Posted on 9 April 2015
Professor Frank Hardman says more countries need to adopt the approach favoured by Kenya and Tanzania which have sought to make significant improvements to both pre-service (PRESET) and in-service (INSET) education and training of teachers.
In a background paper prepared for the UNESCO Education for All Global Monitoring Report published today, Professor Hardman supports the move to bring together PRESET and INSET to ensure coherence, consistency and quality of training so that all children, including the most marginalised, have access to competent teachers.
He says that in all high-performing education systems, teachers have a central role to play in improving educational outcomes as well as at the centre of the improvement efforts themselves. Such systems are driven by teachers embracing and leading on reform, taking responsibility as professionals, and so developing a wider repertoire of strategies for use in the classroom.
The growing body of research on effective professional development models for teachers from both high and low income countries provides support for the general trend in developing countries towards school-based INSET.
Professor Hardman, of the Institute for Effective Education at York, says the approach offers the hope of improving learning for all children, particularly for the poorest and most marginalised.
The scale of the problem was illustrated by the 2014 Global Monitoring Report which estimated that out of a total world population of 650 million primary age children, 250 million were not achieving basic literacy and numeracy skills even though 130 million of them have spent at least four years in school.
A major challenge has been the availability and competence of teachers. It is estimated that 1.6 million additional teachers are needed to achieve universal primary education by 2015 and 5.1 million to achieve universal lower secondary education by 2030. Many serving teachers are also unqualified or under-qualified: in 34 of the 98 countries with data on trained teachers, less than 75 per cent of teachers are trained according to national standards.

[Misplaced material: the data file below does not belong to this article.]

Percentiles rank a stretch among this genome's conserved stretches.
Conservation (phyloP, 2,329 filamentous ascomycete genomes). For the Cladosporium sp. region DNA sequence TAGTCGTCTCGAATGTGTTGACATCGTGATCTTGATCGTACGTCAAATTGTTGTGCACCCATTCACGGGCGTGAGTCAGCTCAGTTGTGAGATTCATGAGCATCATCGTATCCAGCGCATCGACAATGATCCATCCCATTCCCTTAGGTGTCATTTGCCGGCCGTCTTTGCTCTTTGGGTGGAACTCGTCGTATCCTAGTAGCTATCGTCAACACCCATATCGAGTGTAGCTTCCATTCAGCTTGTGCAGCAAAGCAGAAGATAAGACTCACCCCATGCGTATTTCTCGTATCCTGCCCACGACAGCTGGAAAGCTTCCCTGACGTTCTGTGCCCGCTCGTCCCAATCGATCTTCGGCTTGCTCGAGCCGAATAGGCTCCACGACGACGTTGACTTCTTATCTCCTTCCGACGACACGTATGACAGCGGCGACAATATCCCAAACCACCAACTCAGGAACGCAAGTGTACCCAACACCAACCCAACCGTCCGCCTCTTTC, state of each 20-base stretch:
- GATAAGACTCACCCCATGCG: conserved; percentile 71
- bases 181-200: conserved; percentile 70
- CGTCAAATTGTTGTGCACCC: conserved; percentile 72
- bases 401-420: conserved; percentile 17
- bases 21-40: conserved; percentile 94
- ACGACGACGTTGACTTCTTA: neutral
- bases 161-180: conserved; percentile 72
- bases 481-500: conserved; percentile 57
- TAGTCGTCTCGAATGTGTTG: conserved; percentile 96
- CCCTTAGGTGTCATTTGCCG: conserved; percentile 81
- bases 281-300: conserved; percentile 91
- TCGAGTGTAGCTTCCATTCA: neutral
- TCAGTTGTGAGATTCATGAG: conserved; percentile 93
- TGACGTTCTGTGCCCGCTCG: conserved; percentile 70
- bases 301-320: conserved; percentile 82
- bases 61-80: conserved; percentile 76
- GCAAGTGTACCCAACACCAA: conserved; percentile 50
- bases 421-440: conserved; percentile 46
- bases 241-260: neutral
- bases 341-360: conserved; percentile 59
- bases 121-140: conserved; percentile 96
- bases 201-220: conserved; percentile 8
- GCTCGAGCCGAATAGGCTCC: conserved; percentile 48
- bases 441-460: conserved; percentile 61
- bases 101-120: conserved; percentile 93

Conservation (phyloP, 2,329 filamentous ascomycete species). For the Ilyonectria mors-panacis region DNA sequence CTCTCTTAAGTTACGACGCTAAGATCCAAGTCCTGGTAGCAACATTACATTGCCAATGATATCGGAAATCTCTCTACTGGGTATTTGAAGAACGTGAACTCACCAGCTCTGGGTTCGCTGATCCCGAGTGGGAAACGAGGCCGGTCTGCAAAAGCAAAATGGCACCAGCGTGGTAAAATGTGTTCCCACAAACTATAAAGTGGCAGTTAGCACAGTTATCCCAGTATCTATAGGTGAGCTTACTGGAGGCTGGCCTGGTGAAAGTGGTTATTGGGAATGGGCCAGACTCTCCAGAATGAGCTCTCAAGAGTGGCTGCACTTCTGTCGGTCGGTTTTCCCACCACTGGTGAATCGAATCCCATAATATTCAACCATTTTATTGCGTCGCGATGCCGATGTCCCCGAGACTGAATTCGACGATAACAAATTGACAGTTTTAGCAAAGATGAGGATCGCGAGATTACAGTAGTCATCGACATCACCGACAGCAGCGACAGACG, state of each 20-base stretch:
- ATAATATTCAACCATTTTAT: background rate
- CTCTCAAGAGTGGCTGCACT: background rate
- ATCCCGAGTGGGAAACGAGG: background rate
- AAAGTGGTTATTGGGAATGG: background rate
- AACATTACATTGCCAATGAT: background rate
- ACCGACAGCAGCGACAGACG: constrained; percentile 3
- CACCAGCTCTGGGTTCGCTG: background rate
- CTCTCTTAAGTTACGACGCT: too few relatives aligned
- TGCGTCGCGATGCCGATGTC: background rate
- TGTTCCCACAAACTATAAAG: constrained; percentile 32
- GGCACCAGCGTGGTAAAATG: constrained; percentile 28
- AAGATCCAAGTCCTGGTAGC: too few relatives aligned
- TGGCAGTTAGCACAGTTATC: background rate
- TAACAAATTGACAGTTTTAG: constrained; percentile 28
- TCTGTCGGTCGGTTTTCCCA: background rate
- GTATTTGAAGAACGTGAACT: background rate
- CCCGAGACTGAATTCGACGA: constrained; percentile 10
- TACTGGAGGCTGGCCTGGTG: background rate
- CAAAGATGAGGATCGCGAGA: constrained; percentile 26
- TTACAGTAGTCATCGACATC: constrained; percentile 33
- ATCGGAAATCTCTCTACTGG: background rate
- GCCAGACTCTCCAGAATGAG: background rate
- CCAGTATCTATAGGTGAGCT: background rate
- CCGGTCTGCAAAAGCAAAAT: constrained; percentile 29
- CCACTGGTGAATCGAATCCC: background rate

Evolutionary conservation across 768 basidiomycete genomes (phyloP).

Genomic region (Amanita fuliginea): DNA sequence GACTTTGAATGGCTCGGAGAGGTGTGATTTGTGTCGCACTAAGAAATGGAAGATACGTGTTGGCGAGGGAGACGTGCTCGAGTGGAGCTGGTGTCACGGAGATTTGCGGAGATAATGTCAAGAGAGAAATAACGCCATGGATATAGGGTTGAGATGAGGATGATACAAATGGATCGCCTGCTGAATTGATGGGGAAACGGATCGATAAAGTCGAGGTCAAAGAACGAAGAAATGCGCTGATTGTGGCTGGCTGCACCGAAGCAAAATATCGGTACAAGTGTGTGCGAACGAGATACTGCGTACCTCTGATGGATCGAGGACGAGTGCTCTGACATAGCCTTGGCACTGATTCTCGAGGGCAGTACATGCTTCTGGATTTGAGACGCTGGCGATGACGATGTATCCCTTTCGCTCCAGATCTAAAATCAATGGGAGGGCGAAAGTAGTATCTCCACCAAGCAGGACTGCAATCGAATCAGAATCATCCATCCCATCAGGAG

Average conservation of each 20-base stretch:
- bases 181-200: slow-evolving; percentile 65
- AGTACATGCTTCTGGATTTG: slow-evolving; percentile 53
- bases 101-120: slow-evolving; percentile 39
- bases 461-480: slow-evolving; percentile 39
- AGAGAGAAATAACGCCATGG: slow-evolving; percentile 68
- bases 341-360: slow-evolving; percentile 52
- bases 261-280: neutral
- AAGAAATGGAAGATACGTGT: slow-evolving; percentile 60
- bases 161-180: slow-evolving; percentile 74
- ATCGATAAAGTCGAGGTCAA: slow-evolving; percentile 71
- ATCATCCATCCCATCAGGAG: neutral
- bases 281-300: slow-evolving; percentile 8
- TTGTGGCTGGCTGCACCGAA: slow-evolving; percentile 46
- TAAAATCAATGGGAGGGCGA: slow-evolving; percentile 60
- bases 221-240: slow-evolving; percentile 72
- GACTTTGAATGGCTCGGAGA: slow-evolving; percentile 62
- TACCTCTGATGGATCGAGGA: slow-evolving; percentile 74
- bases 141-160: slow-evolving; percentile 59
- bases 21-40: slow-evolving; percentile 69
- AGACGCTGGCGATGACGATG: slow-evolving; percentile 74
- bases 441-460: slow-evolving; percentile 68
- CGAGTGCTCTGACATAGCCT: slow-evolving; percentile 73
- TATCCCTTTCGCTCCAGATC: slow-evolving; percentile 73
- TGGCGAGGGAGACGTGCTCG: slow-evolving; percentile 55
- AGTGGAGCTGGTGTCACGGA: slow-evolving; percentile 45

Teacher training is often carried out by trainers who lack experience and expertise in primary education with minimal supervised practical teaching, creating a gap between theory and classroom practice
Professor Hardman suggested that the widespread introduction of more effective teaching methods taught through local languages would help to address the problem and equip teachers to deliver a curriculum that is relevant to the twenty-first century. Research suggests teachers need training in more interactive approaches to build on traditional rote (drilling, facts and routines through repetition), recitation (using short question/answer sequences to recall or test what is expected to be known), instruction (telling children what to do and how to do it) and exposition (imparting information and explaining things). Teachers also need to include discussion(open exchange of views and information and problem solving) and dialogue(co-construction through open questions, probing pupils’ responses and the thinking which lies behind them, and building on their contributions) in their teaching repertoire.
He said the systematic observation of classroom processes would enable both impact and process evaluations of teacher training interventions and help make the learning visible for both teachers and students to allow for effective monitoring and feedback.
All children and young people need to be educated as responsible global citizens as well as acquiring basic skills in literacy and numeracy. Their education should include issues such as environmental sustainability, peacebuilding and disaster risk reduction, and the development of core transferable skills such as critical thinking, communication, cooperation, problem-solving, conflict resolution, leadership and advocacy, along with core values such as tolerance, appreciation of diversity and civic responsibility.
Professor Hardman says: “It is also essential that teachers address these themes in a manner that is relevant to the lives of the children, particularly those from the most marginalised and vulnerable communities.”